A Hearty Conversation about Heart Health
February 14th, Valentines day, is the day of love – represented by the symbol of the love heart. With all those hearts flying around, it’s the perfect time to be reminded of the importance of heart health. So it makes sense that it is also Heart Research Australia National Wear Red Day – aimed at raising awareness about the effects of heart disease, as well as the need for ongoing research.
What is heart disease?
Heart disease is a broad term used to describe a group of several diseases. Heart disease includes diseases affecting the blood vessels (such as coronary artery disease), the heart rhythm (such as arrhythmias) and heart diseases you are born with (congenital heart disease).
Why is heart research and heart health awareness so important?
Because the figures don’t lie, and right now, heart disease affects 2 out of 3 Australian families. In addition, on average one Australian dies from heart disease every 26 minutes! Because of this, the heart foundation recommends a heart check for people aged over 45, and over 35 for Aboriginal or Torres Straight Islander people.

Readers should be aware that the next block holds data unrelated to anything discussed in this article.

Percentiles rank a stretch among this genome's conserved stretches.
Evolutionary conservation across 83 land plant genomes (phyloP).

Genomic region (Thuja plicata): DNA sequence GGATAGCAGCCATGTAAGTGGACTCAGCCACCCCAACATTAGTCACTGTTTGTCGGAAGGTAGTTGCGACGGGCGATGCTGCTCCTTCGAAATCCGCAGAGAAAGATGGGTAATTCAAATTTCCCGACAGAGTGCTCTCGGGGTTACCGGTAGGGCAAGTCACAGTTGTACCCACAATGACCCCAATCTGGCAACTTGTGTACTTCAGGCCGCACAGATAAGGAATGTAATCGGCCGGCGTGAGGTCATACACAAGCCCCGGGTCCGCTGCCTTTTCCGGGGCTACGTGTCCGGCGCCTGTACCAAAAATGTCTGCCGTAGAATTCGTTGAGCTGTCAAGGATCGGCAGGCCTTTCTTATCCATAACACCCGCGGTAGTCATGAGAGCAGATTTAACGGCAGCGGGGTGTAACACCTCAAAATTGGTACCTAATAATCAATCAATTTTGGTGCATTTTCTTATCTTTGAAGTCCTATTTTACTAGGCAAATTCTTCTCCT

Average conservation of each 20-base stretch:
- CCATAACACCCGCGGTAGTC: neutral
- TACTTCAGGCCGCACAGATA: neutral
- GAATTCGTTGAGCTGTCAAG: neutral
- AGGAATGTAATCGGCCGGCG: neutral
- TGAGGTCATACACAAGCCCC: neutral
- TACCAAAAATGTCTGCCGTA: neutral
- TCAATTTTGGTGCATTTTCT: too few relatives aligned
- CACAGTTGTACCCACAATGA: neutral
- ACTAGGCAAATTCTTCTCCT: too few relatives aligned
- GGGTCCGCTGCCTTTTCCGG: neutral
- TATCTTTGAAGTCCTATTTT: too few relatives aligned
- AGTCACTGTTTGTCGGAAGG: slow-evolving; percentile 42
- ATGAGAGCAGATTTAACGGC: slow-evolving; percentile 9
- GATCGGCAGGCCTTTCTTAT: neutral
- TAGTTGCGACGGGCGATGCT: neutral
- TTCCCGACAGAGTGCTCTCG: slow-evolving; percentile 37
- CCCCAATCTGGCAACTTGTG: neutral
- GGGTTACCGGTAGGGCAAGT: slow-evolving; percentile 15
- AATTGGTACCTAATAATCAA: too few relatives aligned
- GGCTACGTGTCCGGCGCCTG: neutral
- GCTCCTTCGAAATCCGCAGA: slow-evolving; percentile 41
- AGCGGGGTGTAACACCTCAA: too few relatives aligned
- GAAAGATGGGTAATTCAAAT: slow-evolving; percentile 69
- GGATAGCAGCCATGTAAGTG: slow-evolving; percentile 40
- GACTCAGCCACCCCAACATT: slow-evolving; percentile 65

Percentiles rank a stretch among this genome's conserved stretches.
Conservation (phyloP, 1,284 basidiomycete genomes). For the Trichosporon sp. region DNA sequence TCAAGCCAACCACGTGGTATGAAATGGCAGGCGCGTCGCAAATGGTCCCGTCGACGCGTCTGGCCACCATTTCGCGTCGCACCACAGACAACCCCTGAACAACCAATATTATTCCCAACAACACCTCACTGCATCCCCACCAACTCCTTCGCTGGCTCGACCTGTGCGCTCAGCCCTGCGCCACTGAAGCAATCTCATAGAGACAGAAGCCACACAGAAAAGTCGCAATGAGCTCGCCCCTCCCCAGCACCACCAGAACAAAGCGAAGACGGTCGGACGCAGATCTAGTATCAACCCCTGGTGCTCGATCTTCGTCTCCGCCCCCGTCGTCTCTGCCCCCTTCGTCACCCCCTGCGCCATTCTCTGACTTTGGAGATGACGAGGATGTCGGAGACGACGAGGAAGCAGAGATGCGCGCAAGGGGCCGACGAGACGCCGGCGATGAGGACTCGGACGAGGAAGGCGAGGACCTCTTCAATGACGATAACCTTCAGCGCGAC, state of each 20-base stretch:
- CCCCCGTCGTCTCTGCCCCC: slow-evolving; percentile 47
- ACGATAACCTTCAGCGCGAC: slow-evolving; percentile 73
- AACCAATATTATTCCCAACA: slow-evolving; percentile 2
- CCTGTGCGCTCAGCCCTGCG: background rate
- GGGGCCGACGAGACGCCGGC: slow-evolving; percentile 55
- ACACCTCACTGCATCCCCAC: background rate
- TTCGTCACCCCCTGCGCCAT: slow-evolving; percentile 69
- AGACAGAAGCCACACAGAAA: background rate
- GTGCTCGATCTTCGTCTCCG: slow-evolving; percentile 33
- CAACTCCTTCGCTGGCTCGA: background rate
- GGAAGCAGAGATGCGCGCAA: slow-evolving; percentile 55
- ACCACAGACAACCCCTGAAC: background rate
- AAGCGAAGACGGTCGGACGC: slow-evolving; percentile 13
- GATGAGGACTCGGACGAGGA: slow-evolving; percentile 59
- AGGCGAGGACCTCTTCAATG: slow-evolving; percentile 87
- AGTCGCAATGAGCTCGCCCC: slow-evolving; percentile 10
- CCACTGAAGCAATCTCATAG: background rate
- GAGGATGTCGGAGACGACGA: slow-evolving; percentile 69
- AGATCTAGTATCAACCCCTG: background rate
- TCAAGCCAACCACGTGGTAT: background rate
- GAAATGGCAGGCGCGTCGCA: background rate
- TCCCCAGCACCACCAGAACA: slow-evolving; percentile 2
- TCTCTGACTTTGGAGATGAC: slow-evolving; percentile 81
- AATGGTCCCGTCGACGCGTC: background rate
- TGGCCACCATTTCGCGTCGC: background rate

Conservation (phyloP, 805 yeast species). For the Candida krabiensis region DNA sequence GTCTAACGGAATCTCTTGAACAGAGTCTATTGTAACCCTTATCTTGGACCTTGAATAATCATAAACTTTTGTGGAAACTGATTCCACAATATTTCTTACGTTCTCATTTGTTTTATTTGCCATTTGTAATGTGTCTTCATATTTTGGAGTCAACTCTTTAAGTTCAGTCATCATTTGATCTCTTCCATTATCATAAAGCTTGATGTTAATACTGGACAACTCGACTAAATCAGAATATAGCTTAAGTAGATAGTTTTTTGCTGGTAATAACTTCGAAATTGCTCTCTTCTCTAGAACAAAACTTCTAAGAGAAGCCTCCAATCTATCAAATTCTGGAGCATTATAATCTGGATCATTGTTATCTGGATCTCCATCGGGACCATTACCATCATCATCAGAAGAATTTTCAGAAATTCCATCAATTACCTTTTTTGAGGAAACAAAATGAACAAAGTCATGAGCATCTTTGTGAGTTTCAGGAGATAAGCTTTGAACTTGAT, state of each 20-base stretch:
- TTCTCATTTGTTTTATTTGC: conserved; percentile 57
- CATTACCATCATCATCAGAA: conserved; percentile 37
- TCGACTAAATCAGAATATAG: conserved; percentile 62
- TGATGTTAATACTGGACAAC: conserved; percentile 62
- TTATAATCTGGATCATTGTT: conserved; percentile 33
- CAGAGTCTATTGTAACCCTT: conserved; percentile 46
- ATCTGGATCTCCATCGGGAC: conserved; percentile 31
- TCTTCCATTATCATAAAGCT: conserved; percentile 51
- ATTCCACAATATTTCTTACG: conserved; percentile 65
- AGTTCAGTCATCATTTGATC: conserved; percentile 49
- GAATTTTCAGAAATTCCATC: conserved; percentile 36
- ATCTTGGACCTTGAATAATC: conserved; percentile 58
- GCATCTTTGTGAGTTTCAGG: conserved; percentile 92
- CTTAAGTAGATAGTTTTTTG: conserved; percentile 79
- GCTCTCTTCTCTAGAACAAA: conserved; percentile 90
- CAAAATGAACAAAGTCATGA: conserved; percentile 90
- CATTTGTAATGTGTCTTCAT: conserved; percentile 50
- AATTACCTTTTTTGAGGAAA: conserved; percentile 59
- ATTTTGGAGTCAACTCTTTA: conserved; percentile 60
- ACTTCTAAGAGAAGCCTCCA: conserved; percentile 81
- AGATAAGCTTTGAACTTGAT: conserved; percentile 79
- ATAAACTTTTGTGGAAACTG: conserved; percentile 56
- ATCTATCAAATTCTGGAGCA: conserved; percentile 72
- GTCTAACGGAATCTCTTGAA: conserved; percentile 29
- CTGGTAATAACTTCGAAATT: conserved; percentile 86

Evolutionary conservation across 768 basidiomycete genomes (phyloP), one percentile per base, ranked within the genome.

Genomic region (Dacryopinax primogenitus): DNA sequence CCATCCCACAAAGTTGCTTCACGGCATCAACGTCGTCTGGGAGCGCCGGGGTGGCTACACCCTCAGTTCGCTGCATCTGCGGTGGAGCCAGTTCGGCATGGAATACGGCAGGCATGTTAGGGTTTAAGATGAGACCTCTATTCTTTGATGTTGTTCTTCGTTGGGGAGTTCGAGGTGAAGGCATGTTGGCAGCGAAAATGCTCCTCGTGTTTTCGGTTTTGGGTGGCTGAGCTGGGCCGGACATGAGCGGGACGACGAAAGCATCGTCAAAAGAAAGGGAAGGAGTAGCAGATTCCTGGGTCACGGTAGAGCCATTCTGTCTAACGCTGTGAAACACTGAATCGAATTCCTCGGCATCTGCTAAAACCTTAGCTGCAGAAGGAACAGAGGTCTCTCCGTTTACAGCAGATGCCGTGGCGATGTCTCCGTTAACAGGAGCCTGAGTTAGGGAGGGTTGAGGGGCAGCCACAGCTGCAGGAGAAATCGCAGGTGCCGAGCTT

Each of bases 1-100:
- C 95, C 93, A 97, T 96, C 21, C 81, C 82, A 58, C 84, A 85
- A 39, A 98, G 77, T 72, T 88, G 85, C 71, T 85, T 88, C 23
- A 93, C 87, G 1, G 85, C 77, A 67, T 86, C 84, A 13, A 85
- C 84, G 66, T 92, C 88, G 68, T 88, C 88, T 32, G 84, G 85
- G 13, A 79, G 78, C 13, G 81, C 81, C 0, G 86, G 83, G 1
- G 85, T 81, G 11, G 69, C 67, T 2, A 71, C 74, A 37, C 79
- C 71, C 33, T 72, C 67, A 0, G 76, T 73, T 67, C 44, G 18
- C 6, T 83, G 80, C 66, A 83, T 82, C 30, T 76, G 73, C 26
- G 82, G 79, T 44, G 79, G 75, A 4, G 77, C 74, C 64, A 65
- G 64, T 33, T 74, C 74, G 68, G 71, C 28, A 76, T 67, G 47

Why is it important to have a heart health check?
Often there are no symptoms early on with heart disease, so without a test you may otherwise not know that you have the risk factors of heart disease.
How does my GP perform a heart health check?
During the consult, your GP will check your blood pressure, arrange blood tests, talk to you about your lifestyle and find out a bit about your family history. Once your blood test results are in, your doctor will be able to determine your risk of heart disease or stroke.
What can I do to reduce my risk of heart disease?
The biggest things within your control are lifestyle factors, such as maintaining a healthy weight and physical activity. Things such as avoiding excess salt intake (which increases your blood pressure, putting you at risk of heart attack or stroke), not smoking, and lowering your cholesterol levels can really help. If you’re concerned, you can speak to a GP as well as a dietician about how you can adapt your lifestyle to put you in the best possible position for avoiding heart disease.
What can I do to show my support for Heart Research Day?
Wear red! But also you can get together with neighbours, friends and family and raise money for heart research. Some ideas are: have a Wear Red day at school or work for a gold coin donation, host a heart healthy breakfast, lunch or dinner for your family or friends and ask for a small contribution for donation. You can also help spread the word, through social media and your personal networks, by telling people it’s Heart Research Day!